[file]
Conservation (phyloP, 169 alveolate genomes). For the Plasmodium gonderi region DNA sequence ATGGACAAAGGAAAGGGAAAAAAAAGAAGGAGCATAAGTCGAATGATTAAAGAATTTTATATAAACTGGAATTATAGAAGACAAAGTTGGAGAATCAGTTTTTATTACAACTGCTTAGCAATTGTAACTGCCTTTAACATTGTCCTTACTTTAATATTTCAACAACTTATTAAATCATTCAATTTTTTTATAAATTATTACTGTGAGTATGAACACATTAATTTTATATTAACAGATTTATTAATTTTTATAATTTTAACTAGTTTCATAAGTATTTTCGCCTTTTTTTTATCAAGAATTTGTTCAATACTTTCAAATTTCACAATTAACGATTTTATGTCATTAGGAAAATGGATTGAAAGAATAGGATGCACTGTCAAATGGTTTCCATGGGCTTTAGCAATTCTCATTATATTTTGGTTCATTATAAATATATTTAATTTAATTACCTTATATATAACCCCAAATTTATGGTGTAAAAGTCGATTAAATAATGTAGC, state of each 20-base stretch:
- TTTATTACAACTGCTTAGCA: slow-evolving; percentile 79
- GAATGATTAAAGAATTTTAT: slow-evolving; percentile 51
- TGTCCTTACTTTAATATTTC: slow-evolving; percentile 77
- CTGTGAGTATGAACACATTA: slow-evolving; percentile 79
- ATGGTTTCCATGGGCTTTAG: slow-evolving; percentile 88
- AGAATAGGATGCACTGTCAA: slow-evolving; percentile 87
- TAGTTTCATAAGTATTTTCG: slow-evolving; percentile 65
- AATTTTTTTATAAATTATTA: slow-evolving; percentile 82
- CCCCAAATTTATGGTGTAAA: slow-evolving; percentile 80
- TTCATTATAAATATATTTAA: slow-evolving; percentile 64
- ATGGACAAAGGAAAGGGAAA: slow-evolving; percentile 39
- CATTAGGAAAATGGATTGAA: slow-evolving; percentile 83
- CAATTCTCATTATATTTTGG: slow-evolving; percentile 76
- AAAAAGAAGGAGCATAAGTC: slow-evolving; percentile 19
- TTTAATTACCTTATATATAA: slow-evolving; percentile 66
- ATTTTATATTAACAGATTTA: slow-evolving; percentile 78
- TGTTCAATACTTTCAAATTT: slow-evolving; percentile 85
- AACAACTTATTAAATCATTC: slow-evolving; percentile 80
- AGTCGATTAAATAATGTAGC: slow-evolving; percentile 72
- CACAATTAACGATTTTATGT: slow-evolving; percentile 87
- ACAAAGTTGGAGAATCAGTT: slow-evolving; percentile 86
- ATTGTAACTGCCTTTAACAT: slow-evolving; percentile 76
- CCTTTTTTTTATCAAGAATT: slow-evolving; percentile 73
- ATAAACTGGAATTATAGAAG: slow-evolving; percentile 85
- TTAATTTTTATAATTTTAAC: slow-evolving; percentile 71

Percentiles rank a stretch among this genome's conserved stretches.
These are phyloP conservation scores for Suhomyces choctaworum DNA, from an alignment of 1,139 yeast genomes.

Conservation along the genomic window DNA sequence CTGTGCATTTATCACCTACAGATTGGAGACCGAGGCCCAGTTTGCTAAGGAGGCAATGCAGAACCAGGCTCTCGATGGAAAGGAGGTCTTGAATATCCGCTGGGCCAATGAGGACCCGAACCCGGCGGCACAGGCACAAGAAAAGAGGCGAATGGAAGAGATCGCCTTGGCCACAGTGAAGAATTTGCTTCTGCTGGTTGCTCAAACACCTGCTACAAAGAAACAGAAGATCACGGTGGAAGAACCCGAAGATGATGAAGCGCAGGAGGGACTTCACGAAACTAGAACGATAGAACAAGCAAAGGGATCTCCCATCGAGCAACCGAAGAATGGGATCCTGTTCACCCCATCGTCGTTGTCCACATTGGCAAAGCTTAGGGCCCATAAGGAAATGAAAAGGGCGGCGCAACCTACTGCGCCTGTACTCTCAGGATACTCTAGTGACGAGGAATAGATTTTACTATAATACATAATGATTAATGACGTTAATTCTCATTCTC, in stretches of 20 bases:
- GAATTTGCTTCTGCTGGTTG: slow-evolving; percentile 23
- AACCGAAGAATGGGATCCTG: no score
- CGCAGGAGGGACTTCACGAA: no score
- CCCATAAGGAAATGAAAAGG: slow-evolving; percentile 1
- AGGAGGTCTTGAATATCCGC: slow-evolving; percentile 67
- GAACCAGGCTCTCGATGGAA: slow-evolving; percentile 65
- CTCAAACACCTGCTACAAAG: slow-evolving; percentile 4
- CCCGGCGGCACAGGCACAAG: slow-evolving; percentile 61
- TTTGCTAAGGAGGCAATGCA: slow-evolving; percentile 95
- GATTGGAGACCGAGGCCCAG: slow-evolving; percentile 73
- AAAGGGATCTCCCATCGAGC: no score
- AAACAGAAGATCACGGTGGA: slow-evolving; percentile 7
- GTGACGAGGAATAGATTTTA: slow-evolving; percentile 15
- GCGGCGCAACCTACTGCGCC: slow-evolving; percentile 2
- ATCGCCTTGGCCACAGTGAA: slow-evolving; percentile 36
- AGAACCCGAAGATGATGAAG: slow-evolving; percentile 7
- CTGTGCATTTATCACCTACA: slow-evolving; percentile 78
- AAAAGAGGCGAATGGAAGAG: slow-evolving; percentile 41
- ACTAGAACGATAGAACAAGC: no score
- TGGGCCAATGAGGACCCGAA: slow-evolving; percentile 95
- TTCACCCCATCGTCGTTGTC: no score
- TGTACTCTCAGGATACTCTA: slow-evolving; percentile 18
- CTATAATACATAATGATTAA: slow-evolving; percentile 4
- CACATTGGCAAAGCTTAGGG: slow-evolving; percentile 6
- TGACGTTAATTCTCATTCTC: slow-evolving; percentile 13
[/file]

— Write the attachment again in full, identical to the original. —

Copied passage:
Conservation (phyloP, 169 alveolate genomes). For the Plasmodium gonderi region DNA sequence ATGGACAAAGGAAAGGGAAAAAAAAGAAGGAGCATAAGTCGAATGATTAAAGAATTTTATATAAACTGGAATTATAGAAGACAAAGTTGGAGAATCAGTTTTTATTACAACTGCTTAGCAATTGTAACTGCCTTTAACATTGTCCTTACTTTAATATTTCAACAACTTATTAAATCATTCAATTTTTTTATAAATTATTACTGTGAGTATGAACACATTAATTTTATATTAACAGATTTATTAATTTTTATAATTTTAACTAGTTTCATAAGTATTTTCGCCTTTTTTTTATCAAGAATTTGTTCAATACTTTCAAATTTCACAATTAACGATTTTATGTCATTAGGAAAATGGATTGAAAGAATAGGATGCACTGTCAAATGGTTTCCATGGGCTTTAGCAATTCTCATTATATTTTGGTTCATTATAAATATATTTAATTTAATTACCTTATATATAACCCCAAATTTATGGTGTAAAAGTCGATTAAATAATGTAGC, state of each 20-base stretch:
- TTTATTACAACTGCTTAGCA: slow-evolving; percentile 79
- GAATGATTAAAGAATTTTAT: slow-evolving; percentile 51
- TGTCCTTACTTTAATATTTC: slow-evolving; percentile 77
- CTGTGAGTATGAACACATTA: slow-evolving; percentile 79
- ATGGTTTCCATGGGCTTTAG: slow-evolving; percentile 88
- AGAATAGGATGCACTGTCAA: slow-evolving; percentile 87
- TAGTTTCATAAGTATTTTCG: slow-evolving; percentile 65
- AATTTTTTTATAAATTATTA: slow-evolving; percentile 82
- CCCCAAATTTATGGTGTAAA: slow-evolving; percentile 80
- TTCATTATAAATATATTTAA: slow-evolving; percentile 64
- ATGGACAAAGGAAAGGGAAA: slow-evolving; percentile 39
- CATTAGGAAAATGGATTGAA: slow-evolving; percentile 83
- CAATTCTCATTATATTTTGG: slow-evolving; percentile 76
- AAAAAGAAGGAGCATAAGTC: slow-evolving; percentile 19
- TTTAATTACCTTATATATAA: slow-evolving; percentile 66
- ATTTTATATTAACAGATTTA: slow-evolving; percentile 78
- TGTTCAATACTTTCAAATTT: slow-evolving; percentile 85
- AACAACTTATTAAATCATTC: slow-evolving; percentile 80
- AGTCGATTAAATAATGTAGC: slow-evolving; percentile 72
- CACAATTAACGATTTTATGT: slow-evolving; percentile 87
- ACAAAGTTGGAGAATCAGTT: slow-evolving; percentile 86
- ATTGTAACTGCCTTTAACAT: slow-evolving; percentile 76
- CCTTTTTTTTATCAAGAATT: slow-evolving; percentile 73
- ATAAACTGGAATTATAGAAG: slow-evolving; percentile 85
- TTAATTTTTATAATTTTAAC: slow-evolving; percentile 71

Percentiles rank a stretch among this genome's conserved stretches.
These are phyloP conservation scores for Suhomyces choctaworum DNA, from an alignment of 1,139 yeast genomes.

Conservation along the genomic window DNA sequence CTGTGCATTTATCACCTACAGATTGGAGACCGAGGCCCAGTTTGCTAAGGAGGCAATGCAGAACCAGGCTCTCGATGGAAAGGAGGTCTTGAATATCCGCTGGGCCAATGAGGACCCGAACCCGGCGGCACAGGCACAAGAAAAGAGGCGAATGGAAGAGATCGCCTTGGCCACAGTGAAGAATTTGCTTCTGCTGGTTGCTCAAACACCTGCTACAAAGAAACAGAAGATCACGGTGGAAGAACCCGAAGATGATGAAGCGCAGGAGGGACTTCACGAAACTAGAACGATAGAACAAGCAAAGGGATCTCCCATCGAGCAACCGAAGAATGGGATCCTGTTCACCCCATCGTCGTTGTCCACATTGGCAAAGCTTAGGGCCCATAAGGAAATGAAAAGGGCGGCGCAACCTACTGCGCCTGTACTCTCAGGATACTCTAGTGACGAGGAATAGATTTTACTATAATACATAATGATTAATGACGTTAATTCTCATTCTC, in stretches of 20 bases:
- GAATTTGCTTCTGCTGGTTG: slow-evolving; percentile 23
- AACCGAAGAATGGGATCCTG: no score
- CGCAGGAGGGACTTCACGAA: no score
- CCCATAAGGAAATGAAAAGG: slow-evolving; percentile 1
- AGGAGGTCTTGAATATCCGC: slow-evolving; percentile 67
- GAACCAGGCTCTCGATGGAA: slow-evolving; percentile 65
- CTCAAACACCTGCTACAAAG: slow-evolving; percentile 4
- CCCGGCGGCACAGGCACAAG: slow-evolving; percentile 61
- TTTGCTAAGGAGGCAATGCA: slow-evolving; percentile 95
- GATTGGAGACCGAGGCCCAG: slow-evolving; percentile 73
- AAAGGGATCTCCCATCGAGC: no score
- AAACAGAAGATCACGGTGGA: slow-evolving; percentile 7
- GTGACGAGGAATAGATTTTA: slow-evolving; percentile 15
- GCGGCGCAACCTACTGCGCC: slow-evolving; percentile 2
- ATCGCCTTGGCCACAGTGAA: slow-evolving; percentile 36
- AGAACCCGAAGATGATGAAG: slow-evolving; percentile 7
- CTGTGCATTTATCACCTACA: slow-evolving; percentile 78
- AAAAGAGGCGAATGGAAGAG: slow-evolving; percentile 41
- ACTAGAACGATAGAACAAGC: no score
- TGGGCCAATGAGGACCCGAA: slow-evolving; percentile 95
- TTCACCCCATCGTCGTTGTC: no score
- TGTACTCTCAGGATACTCTA: slow-evolving; percentile 18
- CTATAATACATAATGATTAA: slow-evolving; percentile 4
- CACATTGGCAAAGCTTAGGG: slow-evolving; percentile 6
- TGACGTTAATTCTCATTCTC: slow-evolving; percentile 13